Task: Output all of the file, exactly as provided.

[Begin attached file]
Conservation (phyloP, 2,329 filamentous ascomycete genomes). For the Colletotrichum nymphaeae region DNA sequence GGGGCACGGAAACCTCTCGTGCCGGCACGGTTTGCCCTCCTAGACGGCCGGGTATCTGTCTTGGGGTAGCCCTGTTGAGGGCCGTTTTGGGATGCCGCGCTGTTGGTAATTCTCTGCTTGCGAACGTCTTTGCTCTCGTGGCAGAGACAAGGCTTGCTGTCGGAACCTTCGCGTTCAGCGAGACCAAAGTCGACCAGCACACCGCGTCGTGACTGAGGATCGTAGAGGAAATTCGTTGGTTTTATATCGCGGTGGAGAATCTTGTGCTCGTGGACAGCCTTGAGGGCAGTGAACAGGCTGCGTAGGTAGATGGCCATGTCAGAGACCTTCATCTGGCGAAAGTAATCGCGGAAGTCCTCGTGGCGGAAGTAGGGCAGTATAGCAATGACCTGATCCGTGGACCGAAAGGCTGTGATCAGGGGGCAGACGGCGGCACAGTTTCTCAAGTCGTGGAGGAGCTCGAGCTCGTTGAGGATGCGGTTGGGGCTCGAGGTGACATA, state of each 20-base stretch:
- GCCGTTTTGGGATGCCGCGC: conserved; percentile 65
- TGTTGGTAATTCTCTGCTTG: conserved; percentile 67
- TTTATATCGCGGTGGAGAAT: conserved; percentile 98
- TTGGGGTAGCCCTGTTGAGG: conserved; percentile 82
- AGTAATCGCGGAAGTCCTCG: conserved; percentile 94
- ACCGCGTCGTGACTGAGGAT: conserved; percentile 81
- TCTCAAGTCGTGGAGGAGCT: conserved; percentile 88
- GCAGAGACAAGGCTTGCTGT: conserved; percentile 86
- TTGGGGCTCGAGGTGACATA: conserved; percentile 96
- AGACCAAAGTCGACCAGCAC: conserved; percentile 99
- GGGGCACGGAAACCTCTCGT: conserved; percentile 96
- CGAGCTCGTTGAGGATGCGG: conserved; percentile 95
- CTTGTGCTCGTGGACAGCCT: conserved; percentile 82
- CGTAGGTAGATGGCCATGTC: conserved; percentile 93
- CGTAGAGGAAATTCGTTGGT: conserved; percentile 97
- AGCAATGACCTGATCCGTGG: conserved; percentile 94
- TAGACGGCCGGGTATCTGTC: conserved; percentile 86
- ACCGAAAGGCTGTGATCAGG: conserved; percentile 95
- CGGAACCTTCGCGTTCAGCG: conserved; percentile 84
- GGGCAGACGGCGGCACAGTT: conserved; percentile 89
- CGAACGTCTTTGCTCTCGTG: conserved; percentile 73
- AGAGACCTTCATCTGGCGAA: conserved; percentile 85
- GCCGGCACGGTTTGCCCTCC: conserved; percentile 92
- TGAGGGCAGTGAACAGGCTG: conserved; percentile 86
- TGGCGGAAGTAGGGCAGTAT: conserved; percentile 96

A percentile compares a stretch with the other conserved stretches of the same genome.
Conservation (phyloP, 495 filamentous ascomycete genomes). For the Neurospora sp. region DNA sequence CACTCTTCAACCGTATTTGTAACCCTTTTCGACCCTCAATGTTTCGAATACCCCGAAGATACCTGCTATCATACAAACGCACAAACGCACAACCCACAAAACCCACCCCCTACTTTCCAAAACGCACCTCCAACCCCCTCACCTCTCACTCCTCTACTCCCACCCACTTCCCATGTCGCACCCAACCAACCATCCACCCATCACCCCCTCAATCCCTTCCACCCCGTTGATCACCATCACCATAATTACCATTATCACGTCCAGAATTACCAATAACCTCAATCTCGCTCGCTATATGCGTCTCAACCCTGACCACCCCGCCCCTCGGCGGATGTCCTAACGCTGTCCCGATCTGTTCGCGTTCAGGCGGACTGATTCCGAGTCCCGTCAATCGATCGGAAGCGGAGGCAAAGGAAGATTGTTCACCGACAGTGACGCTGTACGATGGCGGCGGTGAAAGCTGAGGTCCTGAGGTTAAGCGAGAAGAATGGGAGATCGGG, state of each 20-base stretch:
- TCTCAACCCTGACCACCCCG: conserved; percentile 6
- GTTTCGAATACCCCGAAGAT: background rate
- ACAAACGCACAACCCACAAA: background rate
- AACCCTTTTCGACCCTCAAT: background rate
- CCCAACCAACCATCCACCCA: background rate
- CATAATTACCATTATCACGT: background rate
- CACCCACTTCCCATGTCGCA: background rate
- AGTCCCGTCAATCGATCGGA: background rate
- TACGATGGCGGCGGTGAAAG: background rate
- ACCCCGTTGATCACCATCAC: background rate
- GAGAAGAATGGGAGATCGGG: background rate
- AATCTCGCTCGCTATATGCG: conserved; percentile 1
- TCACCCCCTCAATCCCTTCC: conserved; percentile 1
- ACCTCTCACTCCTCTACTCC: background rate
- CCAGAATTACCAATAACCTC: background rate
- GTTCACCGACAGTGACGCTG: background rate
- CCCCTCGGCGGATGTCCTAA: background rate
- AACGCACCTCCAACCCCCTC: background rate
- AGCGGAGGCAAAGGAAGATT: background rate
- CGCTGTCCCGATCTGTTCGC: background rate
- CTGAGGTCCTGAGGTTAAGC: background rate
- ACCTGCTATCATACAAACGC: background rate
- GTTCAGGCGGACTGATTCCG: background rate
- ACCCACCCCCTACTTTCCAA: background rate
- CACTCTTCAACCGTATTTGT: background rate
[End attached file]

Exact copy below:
Conservation (phyloP, 2,329 filamentous ascomycete genomes). For the Colletotrichum nymphaeae region DNA sequence GGGGCACGGAAACCTCTCGTGCCGGCACGGTTTGCCCTCCTAGACGGCCGGGTATCTGTCTTGGGGTAGCCCTGTTGAGGGCCGTTTTGGGATGCCGCGCTGTTGGTAATTCTCTGCTTGCGAACGTCTTTGCTCTCGTGGCAGAGACAAGGCTTGCTGTCGGAACCTTCGCGTTCAGCGAGACCAAAGTCGACCAGCACACCGCGTCGTGACTGAGGATCGTAGAGGAAATTCGTTGGTTTTATATCGCGGTGGAGAATCTTGTGCTCGTGGACAGCCTTGAGGGCAGTGAACAGGCTGCGTAGGTAGATGGCCATGTCAGAGACCTTCATCTGGCGAAAGTAATCGCGGAAGTCCTCGTGGCGGAAGTAGGGCAGTATAGCAATGACCTGATCCGTGGACCGAAAGGCTGTGATCAGGGGGCAGACGGCGGCACAGTTTCTCAAGTCGTGGAGGAGCTCGAGCTCGTTGAGGATGCGGTTGGGGCTCGAGGTGACATA, state of each 20-base stretch:
- GCCGTTTTGGGATGCCGCGC: conserved; percentile 65
- TGTTGGTAATTCTCTGCTTG: conserved; percentile 67
- TTTATATCGCGGTGGAGAAT: conserved; percentile 98
- TTGGGGTAGCCCTGTTGAGG: conserved; percentile 82
- AGTAATCGCGGAAGTCCTCG: conserved; percentile 94
- ACCGCGTCGTGACTGAGGAT: conserved; percentile 81
- TCTCAAGTCGTGGAGGAGCT: conserved; percentile 88
- GCAGAGACAAGGCTTGCTGT: conserved; percentile 86
- TTGGGGCTCGAGGTGACATA: conserved; percentile 96
- AGACCAAAGTCGACCAGCAC: conserved; percentile 99
- GGGGCACGGAAACCTCTCGT: conserved; percentile 96
- CGAGCTCGTTGAGGATGCGG: conserved; percentile 95
- CTTGTGCTCGTGGACAGCCT: conserved; percentile 82
- CGTAGGTAGATGGCCATGTC: conserved; percentile 93
- CGTAGAGGAAATTCGTTGGT: conserved; percentile 97
- AGCAATGACCTGATCCGTGG: conserved; percentile 94
- TAGACGGCCGGGTATCTGTC: conserved; percentile 86
- ACCGAAAGGCTGTGATCAGG: conserved; percentile 95
- CGGAACCTTCGCGTTCAGCG: conserved; percentile 84
- GGGCAGACGGCGGCACAGTT: conserved; percentile 89
- CGAACGTCTTTGCTCTCGTG: conserved; percentile 73
- AGAGACCTTCATCTGGCGAA: conserved; percentile 85
- GCCGGCACGGTTTGCCCTCC: conserved; percentile 92
- TGAGGGCAGTGAACAGGCTG: conserved; percentile 86
- TGGCGGAAGTAGGGCAGTAT: conserved; percentile 96

A percentile compares a stretch with the other conserved stretches of the same genome.
Conservation (phyloP, 495 filamentous ascomycete genomes). For the Neurospora sp. region DNA sequence CACTCTTCAACCGTATTTGTAACCCTTTTCGACCCTCAATGTTTCGAATACCCCGAAGATACCTGCTATCATACAAACGCACAAACGCACAACCCACAAAACCCACCCCCTACTTTCCAAAACGCACCTCCAACCCCCTCACCTCTCACTCCTCTACTCCCACCCACTTCCCATGTCGCACCCAACCAACCATCCACCCATCACCCCCTCAATCCCTTCCACCCCGTTGATCACCATCACCATAATTACCATTATCACGTCCAGAATTACCAATAACCTCAATCTCGCTCGCTATATGCGTCTCAACCCTGACCACCCCGCCCCTCGGCGGATGTCCTAACGCTGTCCCGATCTGTTCGCGTTCAGGCGGACTGATTCCGAGTCCCGTCAATCGATCGGAAGCGGAGGCAAAGGAAGATTGTTCACCGACAGTGACGCTGTACGATGGCGGCGGTGAAAGCTGAGGTCCTGAGGTTAAGCGAGAAGAATGGGAGATCGGG, state of each 20-base stretch:
- TCTCAACCCTGACCACCCCG: conserved; percentile 6
- GTTTCGAATACCCCGAAGAT: background rate
- ACAAACGCACAACCCACAAA: background rate
- AACCCTTTTCGACCCTCAAT: background rate
- CCCAACCAACCATCCACCCA: background rate
- CATAATTACCATTATCACGT: background rate
- CACCCACTTCCCATGTCGCA: background rate
- AGTCCCGTCAATCGATCGGA: background rate
- TACGATGGCGGCGGTGAAAG: background rate
- ACCCCGTTGATCACCATCAC: background rate
- GAGAAGAATGGGAGATCGGG: background rate
- AATCTCGCTCGCTATATGCG: conserved; percentile 1
- TCACCCCCTCAATCCCTTCC: conserved; percentile 1
- ACCTCTCACTCCTCTACTCC: background rate
- CCAGAATTACCAATAACCTC: background rate
- GTTCACCGACAGTGACGCTG: background rate
- CCCCTCGGCGGATGTCCTAA: background rate
- AACGCACCTCCAACCCCCTC: background rate
- AGCGGAGGCAAAGGAAGATT: background rate
- CGCTGTCCCGATCTGTTCGC: background rate
- CTGAGGTCCTGAGGTTAAGC: background rate
- ACCTGCTATCATACAAACGC: background rate
- GTTCAGGCGGACTGATTCCG: background rate
- ACCCACCCCCTACTTTCCAA: background rate
- CACTCTTCAACCGTATTTGT: background rate